05 Apr Can’t Stand The Heat? Avoiding Heat Stress In The Workplace
Any operation which involves high temperatures, radiant heat, contact with hot objects, and strenuous activity can cause heat stress. Unfortunately, thousands of workers become ill, or die, from work-related heat exposure annually.
Luckily, heat stress is preventable. By implementing proper measures, educating supervisors and employees, and creating a heat-conscious workplace you reduce risk and improve workplace safety.
Why is Heat a Hazard?
Normally, the body rids itself of excess heat through increased circulation to the skin and perspiration. However, when air temperature nears or surpasses body temperature, the body stores it instead. This causes a rise in core temperature and heart rate.
Without relief, the person can become disoriented, irritated, and sick. Sicknesses include a rash, cramps, heat exhaustion or stroke, which can be fatal. Too much heat also increases the chances of workplace injuries due to disorientation, excess perspiration which makes tools and equipment slippery, and burns or scalds from hot machinery.
Preventing Heat Stress
Employers can utilize many methods to reduce risk of heat exposure. These include engineering controls, work policies and protocols, Personal Protective Equipment, and training.
Employers have a responsibility to protect the health and safety of employees. Modifying physical facilities, equipment, and processes can reduce exposure and improve workplace safety.
Companies should consider whether they can improve ventilation in hot areas. Venting moisture and heat outdoors using exhaust fans or hoods can lower risk substantially.
Can you air condition or use fans to lower room temperature? Is it possible to insulate hot surfaces to reduce radiant heat exposure? Are barriers or shields feasible between equipment and workers? An in-depth review of the workplace can pinpoint problem areas so you can devise solutions.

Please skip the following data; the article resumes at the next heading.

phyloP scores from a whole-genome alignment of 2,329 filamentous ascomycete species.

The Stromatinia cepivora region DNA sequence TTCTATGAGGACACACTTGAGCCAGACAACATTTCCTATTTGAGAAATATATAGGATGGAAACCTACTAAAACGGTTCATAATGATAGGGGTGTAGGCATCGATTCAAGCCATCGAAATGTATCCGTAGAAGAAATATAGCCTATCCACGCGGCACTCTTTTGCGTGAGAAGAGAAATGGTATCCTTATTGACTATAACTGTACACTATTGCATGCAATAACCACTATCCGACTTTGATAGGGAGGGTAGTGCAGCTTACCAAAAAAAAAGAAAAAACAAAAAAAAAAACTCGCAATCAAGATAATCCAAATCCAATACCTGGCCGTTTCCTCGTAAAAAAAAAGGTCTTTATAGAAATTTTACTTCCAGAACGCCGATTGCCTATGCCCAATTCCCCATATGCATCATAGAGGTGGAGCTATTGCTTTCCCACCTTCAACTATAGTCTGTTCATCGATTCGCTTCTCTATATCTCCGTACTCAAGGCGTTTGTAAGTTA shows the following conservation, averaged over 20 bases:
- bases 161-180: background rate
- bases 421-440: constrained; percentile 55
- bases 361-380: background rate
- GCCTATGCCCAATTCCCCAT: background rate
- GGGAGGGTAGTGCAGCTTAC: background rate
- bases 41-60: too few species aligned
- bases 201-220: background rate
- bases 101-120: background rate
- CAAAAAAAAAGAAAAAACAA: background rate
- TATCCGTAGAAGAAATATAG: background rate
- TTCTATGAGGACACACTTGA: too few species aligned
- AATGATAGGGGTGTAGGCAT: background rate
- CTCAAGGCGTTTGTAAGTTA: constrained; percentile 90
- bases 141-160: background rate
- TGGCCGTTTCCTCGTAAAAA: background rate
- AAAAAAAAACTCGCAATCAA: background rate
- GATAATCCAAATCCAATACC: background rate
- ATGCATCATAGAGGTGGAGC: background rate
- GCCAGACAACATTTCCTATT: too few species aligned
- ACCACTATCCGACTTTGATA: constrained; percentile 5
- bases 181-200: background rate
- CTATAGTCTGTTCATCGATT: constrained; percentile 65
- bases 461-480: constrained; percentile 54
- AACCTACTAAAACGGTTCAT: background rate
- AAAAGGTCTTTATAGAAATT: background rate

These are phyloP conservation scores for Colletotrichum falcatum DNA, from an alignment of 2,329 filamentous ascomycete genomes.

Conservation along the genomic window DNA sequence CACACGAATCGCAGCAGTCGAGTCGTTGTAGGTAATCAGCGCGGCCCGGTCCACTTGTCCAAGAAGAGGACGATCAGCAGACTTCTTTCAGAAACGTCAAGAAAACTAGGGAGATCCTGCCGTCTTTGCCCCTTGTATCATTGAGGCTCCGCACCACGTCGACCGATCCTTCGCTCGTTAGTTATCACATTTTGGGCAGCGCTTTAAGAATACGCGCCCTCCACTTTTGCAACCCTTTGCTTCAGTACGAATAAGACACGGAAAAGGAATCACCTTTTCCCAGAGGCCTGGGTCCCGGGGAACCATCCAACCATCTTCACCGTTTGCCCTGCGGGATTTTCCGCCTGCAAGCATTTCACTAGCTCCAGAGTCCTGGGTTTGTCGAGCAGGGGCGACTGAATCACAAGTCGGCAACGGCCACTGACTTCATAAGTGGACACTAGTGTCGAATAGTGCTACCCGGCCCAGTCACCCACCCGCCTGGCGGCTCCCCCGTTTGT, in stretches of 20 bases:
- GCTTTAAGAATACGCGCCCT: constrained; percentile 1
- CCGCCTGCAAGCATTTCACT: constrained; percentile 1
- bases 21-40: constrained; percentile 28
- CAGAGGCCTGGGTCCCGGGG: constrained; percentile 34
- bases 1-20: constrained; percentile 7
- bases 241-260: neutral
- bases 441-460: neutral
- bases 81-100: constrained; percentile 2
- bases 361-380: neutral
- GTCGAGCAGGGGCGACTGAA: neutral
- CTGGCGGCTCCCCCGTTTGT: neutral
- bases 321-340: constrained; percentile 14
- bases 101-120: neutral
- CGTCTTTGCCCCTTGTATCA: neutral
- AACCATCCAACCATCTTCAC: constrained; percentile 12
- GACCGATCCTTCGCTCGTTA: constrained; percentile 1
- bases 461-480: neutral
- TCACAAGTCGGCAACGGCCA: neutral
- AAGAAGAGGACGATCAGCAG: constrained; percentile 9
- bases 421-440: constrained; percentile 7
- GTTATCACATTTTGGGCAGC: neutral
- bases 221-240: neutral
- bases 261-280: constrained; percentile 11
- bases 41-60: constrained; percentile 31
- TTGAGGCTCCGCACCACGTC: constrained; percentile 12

Work Policies & Protocols
Creating a safe workplace begins with safety awareness, followed by thorough safety policies, and finally implementation of proper work protocols.
Warning signs in hot areas increase awareness regarding the potential for heat stress. Simple protocols such as scheduled cool-downs and making water readily available can reduce employee risk. Acclimatizing new and returning workers to high temperature environments also prevents heat stress.
Employers should strive to increase workloads slowly and supervisors should also schedule more frequent breaks as work proceeds through the day. Workers need to drink small amounts of water frequently while working in the heat. When possible, supervisors should also limit heavy exertion until cooler times of the day or rotate workers through less strenuous job functions.
Personal Protective Equipment
The company health and safety officer may train employees in the use of Personal Protective Equipment, but the person overseeing employees is ultimately responsible for their well-being.
Supervisors must reinforce and monitor the use of PPE appropriate for the job even though the last thing most employees want is more clothing when they’re already hot. Insulated gloves and suits, hard hats, reflective clothing, respirators, face shields, and thermally-controlled clothing may be requirements for performing work safely. However, supervisory inspections must include monitoring heat stress due to heavy or cumbersome safety equipment.
The risk of heat stress increases with exposure and the symptoms are often subtle initially. Employees and supervisors need thorough training to understand the hazards of heat exposure and what to do if they spot trouble.
Training should include the seriousness of the risk, symptoms, and possible heat-related illness. More importantly, training should demonstrate preventative measures that could save employee lives. These include the vital importance of water, heat acclimatization in the workplace, and how to report heat-related concerns to supervisors.
Of course, both employees and supervisors need a thorough understanding of the proper procedures used to respond to heat-related illness, including emergency responses.
OSHA recommends that companies with employees working outdoors stress the importance of caution when heat and humidity rise simultaneously. It amplifies the risk of heat stress. Following the heat index reflects risk more accurately than temperature alone.
Improved workplace safety reduces insurance costs, improves employee retention, and reinforces your brand. Managing risk requires consultation, diagnosis, and proactive planning and Gilbert’s Risk Solutions can guide you. We’ve helped companies for over 160 years, and we’re here for you too.